Structural biology of host-pathogen interactions
University of Tübingen
Faculty in: IMPRS
- Ph.D. in Chemistry 1992, University of Freiburg
- Postdoctoral training 1992-1997, Harvard University
- Assistant Professor 1997-2004, Harvard Medical School
- Professor of Biochemistry at Eberhard Karls University of Tübingen since 2005
- Dean, Faculty of Science, University of Tübingen since 2021
The long-range goal of our research is to advance an understanding of the interactions between pathogens and hosts, in order to describe mechanisms of pathogen engagement of target cells and to provide a basis for vaccine and drug design. We study viruses as well as bacterial pathogens. We use protein crystallography, in combination with other structural approaches and associated biochemical techniques, to establish the three-dimensional structures and function of bacterial and viral proteins, often in complex with cognate ligands such as cellular receptors or substrates.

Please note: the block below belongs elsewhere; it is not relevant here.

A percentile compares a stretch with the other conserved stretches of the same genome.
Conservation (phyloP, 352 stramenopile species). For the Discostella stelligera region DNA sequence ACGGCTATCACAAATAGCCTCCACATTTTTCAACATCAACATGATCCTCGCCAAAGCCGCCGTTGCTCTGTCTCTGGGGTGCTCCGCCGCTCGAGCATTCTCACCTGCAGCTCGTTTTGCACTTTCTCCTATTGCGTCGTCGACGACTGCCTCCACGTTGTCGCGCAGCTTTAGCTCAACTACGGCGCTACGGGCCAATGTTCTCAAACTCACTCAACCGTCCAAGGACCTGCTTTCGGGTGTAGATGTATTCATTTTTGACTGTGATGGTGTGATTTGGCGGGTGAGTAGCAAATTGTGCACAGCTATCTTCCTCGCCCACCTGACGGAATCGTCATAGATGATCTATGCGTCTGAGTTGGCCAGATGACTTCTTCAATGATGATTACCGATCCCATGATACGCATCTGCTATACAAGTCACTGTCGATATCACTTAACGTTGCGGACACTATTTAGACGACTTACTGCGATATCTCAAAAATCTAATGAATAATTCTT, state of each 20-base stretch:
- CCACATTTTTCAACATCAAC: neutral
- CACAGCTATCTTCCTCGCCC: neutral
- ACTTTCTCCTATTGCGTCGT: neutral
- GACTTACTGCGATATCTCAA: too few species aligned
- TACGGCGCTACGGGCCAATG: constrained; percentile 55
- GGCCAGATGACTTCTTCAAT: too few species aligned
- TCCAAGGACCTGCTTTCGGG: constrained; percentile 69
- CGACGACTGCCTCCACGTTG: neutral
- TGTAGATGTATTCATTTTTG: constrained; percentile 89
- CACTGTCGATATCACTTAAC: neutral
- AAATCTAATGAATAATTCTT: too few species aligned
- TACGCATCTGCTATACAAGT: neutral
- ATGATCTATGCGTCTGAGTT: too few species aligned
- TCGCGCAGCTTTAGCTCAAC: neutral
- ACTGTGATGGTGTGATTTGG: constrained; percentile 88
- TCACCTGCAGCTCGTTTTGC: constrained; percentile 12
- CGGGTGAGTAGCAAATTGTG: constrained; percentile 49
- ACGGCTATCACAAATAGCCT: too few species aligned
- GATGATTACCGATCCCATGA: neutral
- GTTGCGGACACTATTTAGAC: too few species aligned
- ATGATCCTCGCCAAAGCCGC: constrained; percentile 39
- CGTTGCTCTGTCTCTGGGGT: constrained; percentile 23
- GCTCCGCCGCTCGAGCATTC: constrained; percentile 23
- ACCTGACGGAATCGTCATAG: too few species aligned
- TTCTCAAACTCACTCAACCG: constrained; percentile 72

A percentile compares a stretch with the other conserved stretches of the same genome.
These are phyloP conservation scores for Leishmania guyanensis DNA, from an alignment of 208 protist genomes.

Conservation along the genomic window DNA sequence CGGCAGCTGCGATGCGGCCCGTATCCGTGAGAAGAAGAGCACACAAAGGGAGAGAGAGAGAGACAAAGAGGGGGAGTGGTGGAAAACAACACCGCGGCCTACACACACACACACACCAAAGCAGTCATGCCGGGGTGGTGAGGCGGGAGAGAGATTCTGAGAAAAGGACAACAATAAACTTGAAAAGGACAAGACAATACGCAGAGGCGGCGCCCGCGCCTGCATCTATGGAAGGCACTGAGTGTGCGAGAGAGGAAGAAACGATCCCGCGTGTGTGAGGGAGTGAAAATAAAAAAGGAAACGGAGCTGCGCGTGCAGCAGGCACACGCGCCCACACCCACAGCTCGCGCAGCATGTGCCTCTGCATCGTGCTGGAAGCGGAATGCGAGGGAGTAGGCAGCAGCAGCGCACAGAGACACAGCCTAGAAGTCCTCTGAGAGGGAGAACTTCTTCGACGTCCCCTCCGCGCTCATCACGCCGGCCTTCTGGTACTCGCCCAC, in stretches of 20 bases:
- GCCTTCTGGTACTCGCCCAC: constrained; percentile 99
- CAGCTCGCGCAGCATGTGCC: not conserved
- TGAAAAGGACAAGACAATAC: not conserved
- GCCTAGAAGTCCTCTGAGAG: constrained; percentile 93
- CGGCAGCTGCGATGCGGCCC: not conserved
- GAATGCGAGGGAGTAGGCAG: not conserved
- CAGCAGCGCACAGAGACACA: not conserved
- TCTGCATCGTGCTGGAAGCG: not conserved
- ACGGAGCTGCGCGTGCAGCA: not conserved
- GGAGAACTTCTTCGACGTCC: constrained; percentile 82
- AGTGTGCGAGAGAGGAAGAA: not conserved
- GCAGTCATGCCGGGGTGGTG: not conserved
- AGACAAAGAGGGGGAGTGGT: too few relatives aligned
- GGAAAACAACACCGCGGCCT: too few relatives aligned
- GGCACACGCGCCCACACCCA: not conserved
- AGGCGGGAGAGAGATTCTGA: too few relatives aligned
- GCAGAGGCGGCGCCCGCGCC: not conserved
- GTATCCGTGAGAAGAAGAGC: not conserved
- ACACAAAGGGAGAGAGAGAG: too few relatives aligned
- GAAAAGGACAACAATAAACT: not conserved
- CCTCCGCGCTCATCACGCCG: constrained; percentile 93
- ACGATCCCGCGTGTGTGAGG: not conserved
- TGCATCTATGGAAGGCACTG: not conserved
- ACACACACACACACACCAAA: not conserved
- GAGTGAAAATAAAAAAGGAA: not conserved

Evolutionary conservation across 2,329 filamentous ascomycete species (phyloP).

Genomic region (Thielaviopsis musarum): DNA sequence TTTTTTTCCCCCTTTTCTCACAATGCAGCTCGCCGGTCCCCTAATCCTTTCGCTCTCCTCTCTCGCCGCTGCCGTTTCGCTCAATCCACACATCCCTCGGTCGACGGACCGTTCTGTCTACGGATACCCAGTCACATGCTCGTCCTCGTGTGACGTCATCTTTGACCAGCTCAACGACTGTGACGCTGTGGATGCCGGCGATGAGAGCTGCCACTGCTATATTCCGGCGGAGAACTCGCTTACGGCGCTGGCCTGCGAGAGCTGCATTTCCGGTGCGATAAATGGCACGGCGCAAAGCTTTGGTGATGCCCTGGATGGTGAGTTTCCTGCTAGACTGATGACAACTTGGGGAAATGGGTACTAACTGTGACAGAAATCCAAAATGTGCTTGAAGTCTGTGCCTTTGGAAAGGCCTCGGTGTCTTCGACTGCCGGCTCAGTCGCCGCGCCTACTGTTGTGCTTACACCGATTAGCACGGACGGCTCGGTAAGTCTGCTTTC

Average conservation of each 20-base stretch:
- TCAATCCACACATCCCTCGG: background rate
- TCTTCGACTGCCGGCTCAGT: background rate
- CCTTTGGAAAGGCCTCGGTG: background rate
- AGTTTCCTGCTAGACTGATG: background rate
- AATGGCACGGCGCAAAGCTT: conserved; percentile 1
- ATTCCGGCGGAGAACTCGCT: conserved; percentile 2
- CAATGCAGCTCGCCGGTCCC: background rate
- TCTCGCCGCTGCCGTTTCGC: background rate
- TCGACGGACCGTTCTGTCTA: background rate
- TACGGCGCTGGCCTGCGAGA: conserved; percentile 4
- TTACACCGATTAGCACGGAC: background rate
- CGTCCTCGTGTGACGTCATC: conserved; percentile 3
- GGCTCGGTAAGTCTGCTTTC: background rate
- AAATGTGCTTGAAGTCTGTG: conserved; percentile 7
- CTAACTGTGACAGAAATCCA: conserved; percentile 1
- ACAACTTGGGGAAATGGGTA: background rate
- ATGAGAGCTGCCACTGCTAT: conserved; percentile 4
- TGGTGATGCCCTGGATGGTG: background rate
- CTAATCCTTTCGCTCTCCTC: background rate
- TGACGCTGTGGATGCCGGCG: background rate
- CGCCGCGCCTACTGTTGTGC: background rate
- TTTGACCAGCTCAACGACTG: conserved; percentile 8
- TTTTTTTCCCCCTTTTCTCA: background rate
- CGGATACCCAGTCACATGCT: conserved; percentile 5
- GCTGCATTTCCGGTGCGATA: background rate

A particular emphasis is placed on understanding basic principles of protein-protein and protein-carbohydrate interactions. Many such interactions are well characterized at a functional level, yet poorly understood at the molecular or atomic level. However, such knowledge is needed to develop compounds that are able to modulate or block biological interactions. For example, by studying the determinants of viral attachment to host cells and establishing principles of attachment, one can develop molecules that interfere with binding. Likewise, unravelling the structures and mechanisms of bacterial enzymes enables us to interfere with reactions that are critical for bacterial survival and fitness.
Available PhD Projects
- Currently not recruiting PhD students via the IMPRS
- Stencel-Baerenwald JE, Reiss K, Reiter DM, Stehle T, Dermody TS. The sweet spot: defining virus-sialic acid interactions. Nat Rev Microbiol 2014; 12:739-49.
- Lenman A, et al. Polysialic acid is a cellular receptor for human adenovirus 52. Proc Natl Acad Sci U S A. 2018 May 1;115(18):E4264-E4273.; 1:285-306.
- Gerlach D, et al. Methicillin-resistant Staphylococcus aureus alters cell wall glycosylation to evade immunity. Nature, 2018, 563(7733):705-709